Have you ever thought of becoming a magistrate? Well now is your chance.
A recruitment drive to find 40 new magistrates for courts in Chester, Crewe and Warrington has begun and applicants from all walks of life are encouraged to apply.
No formal qualifications or legal training are needed and full training is provided.
Anyone over 18 but under 65 can apply, but applicants under 50 are particularly welcome to help ensure that magistrates reflect the community they are serving.
Magistrates are volunteers who sit as a bench of three in a magistrates’ court which deal with more than 95% of all criminal cases, as well as family and youth cases.
Not many people know about this voluntary but vital role which has been a cornerstone of the British judicial system since medieval times allowing people accused of crimes to be judged by their peers.
The bench hears varied cases which can include trials relating to assaults, criminal damage or domestic violence; sentencing defendants who have pleaded guilty to offences such as road traffic offences; hearing bail applications for defendants awaiting trials, and public prosecution hearings.
They act as judge and jury in their court and their responsibility is to decide whether a defendant is guilty or not guilty once a case has been heard and, if guilty, they decide on the appropriate sentence.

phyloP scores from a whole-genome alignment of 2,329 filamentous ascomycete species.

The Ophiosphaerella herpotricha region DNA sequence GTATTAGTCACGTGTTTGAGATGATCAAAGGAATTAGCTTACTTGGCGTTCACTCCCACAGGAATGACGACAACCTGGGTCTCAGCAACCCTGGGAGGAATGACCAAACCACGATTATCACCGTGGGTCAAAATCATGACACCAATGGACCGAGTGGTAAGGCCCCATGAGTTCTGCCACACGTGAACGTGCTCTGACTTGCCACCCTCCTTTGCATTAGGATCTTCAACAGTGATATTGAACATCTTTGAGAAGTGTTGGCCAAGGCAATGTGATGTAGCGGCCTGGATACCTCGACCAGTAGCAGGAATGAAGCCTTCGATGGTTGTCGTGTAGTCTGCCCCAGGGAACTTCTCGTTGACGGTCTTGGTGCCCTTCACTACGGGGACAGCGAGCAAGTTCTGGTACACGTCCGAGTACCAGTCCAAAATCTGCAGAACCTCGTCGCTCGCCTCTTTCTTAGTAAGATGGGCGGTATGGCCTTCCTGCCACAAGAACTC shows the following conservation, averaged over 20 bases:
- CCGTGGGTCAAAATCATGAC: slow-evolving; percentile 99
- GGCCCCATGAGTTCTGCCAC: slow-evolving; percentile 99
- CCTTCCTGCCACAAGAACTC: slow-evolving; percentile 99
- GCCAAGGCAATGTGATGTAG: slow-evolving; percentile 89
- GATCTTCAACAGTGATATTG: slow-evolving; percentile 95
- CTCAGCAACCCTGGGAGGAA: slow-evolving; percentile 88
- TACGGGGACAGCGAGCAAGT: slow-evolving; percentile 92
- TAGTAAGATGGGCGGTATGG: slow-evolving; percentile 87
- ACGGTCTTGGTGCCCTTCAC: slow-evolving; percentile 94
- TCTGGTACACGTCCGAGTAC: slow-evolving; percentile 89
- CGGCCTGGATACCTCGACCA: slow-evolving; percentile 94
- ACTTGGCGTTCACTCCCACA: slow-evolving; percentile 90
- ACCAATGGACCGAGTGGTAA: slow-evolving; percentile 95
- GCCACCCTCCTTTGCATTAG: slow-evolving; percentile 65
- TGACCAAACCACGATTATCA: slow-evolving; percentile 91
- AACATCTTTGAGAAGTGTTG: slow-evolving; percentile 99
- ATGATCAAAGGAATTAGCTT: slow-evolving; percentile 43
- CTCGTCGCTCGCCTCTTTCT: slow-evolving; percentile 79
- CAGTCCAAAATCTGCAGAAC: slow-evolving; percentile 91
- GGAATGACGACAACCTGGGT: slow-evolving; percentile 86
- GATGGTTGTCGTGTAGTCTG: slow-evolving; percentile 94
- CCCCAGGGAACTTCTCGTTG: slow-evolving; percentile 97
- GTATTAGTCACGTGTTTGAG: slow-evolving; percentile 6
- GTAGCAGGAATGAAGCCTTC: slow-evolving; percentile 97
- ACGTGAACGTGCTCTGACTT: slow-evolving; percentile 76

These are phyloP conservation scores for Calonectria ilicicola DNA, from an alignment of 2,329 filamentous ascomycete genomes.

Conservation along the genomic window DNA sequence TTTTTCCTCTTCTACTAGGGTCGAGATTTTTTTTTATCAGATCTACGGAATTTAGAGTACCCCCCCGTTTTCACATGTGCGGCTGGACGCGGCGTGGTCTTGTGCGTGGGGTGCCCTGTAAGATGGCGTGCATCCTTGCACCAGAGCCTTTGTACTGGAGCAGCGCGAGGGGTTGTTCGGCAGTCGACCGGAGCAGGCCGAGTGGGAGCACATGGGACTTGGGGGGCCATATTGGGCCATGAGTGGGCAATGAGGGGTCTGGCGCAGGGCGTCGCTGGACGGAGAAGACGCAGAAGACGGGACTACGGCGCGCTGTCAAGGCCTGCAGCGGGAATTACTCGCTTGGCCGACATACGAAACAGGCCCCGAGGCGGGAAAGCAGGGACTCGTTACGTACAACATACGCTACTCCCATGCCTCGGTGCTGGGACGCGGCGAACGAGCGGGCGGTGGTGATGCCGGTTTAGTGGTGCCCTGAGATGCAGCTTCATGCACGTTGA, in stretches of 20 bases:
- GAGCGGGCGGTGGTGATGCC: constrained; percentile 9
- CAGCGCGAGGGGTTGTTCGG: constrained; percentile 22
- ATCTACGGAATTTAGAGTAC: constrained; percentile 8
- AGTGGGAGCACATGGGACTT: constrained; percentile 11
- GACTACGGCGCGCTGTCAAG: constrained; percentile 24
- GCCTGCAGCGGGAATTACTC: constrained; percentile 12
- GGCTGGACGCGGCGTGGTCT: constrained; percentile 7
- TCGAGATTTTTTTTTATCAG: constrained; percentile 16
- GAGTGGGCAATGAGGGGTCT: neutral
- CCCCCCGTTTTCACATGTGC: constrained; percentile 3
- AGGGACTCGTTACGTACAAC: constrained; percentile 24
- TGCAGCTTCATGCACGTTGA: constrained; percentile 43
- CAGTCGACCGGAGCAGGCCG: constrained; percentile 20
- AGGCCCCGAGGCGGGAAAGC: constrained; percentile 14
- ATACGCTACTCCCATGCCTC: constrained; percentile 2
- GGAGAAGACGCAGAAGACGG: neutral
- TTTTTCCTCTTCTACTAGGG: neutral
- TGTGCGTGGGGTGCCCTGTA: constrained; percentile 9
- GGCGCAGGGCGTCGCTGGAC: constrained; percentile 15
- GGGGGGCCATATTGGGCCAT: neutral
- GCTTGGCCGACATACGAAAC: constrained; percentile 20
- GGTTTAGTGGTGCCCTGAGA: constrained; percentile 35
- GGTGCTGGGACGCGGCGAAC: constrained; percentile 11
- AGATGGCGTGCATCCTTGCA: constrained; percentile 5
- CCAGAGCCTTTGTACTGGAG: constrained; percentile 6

Sentencing options range from a conditional discharge up to six months in prison depending on the offence.
To be selected you must be able to demonstrate the key qualities required of a magistrate, commit to three training days, and sit in court for a minimum of 13 days a year, as well as attending occasional on-going training days.
There will be first and second stage interviews before the most suitable candidates are put forward for approval by the Lord Chief Justice. Once a magistrate is appointed, they receive training, and are assigned a mentor who will help them through the first year.
Being a magistrate has benefits for employers as well as individuals, and some organisations that have a corporate social responsibility policy view staff becoming a magistrate as support for their local community.
In return, their staff who become magistrates are trained in many transferrable skills including structured decision making, working as part of a cross skilled team to achieve consensus, and skills such as managing a room, and influencing a group people.
Magistrates receive no financial reward for their public duty although travelling and subsistence allowances are claimable. Many businesses give leave for court duties without loss of pay; however, where this is not possible, a basic loss of earnings allowance may be available.
If you are interested in applying, please visit www.gov.uk/become-magistrate where you will find details of what is required and the application form.
Applications can be accepted by the Cheshire Advisory Committee until September 30 but once a suitable number have been received then they will close, so please do not wait to apply. Interviews will then be held in Liverpool.